Tampabay / August 27, 2014
3D printing is no longer just used for rapid prototyping and development of custom assembly parts. It is not a fad and will most likely revolutionize how we manufacture, distribute, warehouse, and shop in ways that we have yet to discover. When we start to absorb all the ways 3D printing technology is being applied today by real-world businesses, we start to realize this technology is no longer science fiction and is applicable to most every industry sector, well beyond printing the plastic trinkets that are given away at trade shows and sold in dollar stores.
One example, Feetz, a company in southern California, is making custom orthotics using 3D printing technology. Another California company is manufacturing parts for AR-15 automatic weapons using graphite. Leading medical research university after university is developing the technology further to synthetically manufacture medicines and pharmacy items and human tissue ranging from skin grafts to even organs.
In another practical example, MINK, the genius invention of a Harvard Business School graduate can 3D print any shade of lipstick a woman could desire from home at a cost of $300. Imagine a 3D Lipstick printer as a bathroom accessory for about the cost of the color printer in your office. They will become available for consumer purchase by the end of this year!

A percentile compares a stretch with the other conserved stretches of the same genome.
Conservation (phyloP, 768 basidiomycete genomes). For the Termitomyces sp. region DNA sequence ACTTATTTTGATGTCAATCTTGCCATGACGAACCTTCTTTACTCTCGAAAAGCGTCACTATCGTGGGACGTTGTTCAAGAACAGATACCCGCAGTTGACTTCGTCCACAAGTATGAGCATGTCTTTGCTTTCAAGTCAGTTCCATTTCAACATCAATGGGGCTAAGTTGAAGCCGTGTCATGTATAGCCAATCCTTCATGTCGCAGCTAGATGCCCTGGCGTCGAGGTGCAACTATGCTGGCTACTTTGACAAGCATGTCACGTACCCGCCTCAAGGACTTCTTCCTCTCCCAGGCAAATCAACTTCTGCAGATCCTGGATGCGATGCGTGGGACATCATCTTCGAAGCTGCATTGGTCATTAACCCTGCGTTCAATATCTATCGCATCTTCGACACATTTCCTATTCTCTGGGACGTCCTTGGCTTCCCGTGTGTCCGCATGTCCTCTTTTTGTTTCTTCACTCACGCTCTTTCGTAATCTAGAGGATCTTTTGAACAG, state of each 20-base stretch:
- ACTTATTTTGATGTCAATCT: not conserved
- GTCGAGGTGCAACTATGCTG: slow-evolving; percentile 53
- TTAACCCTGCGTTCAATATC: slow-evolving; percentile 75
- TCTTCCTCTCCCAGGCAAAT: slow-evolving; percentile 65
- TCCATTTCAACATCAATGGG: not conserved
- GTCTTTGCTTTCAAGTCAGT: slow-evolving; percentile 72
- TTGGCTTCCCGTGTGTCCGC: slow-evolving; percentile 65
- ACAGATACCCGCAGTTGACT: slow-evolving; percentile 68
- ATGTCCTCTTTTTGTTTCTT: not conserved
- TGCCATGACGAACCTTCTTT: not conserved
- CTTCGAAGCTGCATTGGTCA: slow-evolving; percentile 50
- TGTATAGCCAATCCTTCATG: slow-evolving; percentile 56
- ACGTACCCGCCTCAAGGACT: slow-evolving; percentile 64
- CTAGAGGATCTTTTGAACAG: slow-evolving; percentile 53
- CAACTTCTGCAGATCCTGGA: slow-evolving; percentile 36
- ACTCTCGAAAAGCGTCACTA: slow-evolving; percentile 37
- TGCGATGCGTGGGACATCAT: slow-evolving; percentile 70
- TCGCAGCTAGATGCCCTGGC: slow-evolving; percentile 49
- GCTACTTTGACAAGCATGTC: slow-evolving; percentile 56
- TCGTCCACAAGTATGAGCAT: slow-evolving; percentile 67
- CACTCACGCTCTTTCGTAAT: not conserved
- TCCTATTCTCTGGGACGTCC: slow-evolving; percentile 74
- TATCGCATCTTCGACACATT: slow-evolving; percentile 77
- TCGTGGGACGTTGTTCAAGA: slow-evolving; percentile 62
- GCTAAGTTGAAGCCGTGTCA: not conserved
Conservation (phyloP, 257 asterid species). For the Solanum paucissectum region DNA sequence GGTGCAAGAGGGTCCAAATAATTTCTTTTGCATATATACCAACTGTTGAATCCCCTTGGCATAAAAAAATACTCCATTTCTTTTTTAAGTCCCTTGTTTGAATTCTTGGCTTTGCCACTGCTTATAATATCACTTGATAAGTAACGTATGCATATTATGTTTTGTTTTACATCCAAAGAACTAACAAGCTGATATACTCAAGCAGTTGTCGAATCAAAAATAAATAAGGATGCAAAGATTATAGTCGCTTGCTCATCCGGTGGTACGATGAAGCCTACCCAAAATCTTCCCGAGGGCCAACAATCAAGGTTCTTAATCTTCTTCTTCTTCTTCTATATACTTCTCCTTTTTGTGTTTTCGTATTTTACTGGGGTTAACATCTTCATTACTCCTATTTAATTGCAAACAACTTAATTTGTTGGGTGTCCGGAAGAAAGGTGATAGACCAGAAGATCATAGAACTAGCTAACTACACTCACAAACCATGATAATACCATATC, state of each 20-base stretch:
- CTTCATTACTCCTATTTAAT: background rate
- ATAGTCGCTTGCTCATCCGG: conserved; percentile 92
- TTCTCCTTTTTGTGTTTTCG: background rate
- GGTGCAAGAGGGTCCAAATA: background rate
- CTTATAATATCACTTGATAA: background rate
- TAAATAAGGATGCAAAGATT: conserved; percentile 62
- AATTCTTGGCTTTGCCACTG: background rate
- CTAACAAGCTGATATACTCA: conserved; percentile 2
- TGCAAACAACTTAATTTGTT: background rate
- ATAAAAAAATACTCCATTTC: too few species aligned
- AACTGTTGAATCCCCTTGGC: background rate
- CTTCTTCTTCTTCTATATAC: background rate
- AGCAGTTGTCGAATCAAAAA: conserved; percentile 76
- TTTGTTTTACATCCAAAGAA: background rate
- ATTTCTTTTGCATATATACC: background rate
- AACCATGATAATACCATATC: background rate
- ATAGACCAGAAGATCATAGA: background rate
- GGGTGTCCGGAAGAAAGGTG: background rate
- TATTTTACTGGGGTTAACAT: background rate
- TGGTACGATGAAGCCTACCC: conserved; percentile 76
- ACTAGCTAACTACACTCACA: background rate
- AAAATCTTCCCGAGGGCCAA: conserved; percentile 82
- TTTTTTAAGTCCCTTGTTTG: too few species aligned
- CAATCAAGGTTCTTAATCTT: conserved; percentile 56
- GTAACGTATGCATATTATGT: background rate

3D printing is going to radically change how we manufacture, warehouse and sell retail. It will decentralize distribution in some applications as raw materials move closer to the end users for assembly. How does a drug-store look without a cosmetics section because it all can be 3D printed from home? How do malls look without shoe stores because any style, color or size shoe can be 3D printed to exact-specification and shipped to your door in days with no wasted time finding the right style and color shoe to only learn the store doesn’t have your size in stock? What does a Home Improvement Center look like without a plumbing department because your broken plumbing part can be scanned and replaced onsite in minutes by a 3D printer? And then ask what a supply-chain looks like with this onsite, just in time, to exact specification, technology?
Do we really need the new generation 30’-36’ clear warehouses we are building today to accommodate massive conveyor systems, or do those low-clear-ceiling-height warehouses that we thought were obsolete become coveted again for local 3D printing? 3D printing technology is real and will be more transformative to commercial real estate than the Internet has been to say the demand for office space which has shrunk from an average ratio of 300 square feet per worker to something in the 180 square feet per worker today. What will be the impact on retail and industrial warehouse space if we can print things like tools, food, and cosmetics at home?
Maybe the opportunity question we should be asking today is what kind of real estate is going to be needed to support 3-D printing? Where will the raw materials (inputs) be stored for the printing process? Some manufacturing and warehousing scale will be needed to inventory some level of goods, but is the right scale the supply-chain we are building today with bigger container vessels sailing through the expanded Panama and Suez canals or will it be somehow modified to accommodate the decentralization of the manufacturing process for certain 3D printed goods? (Source: Fortune, Forbes, Colliers International)« Previous  Next »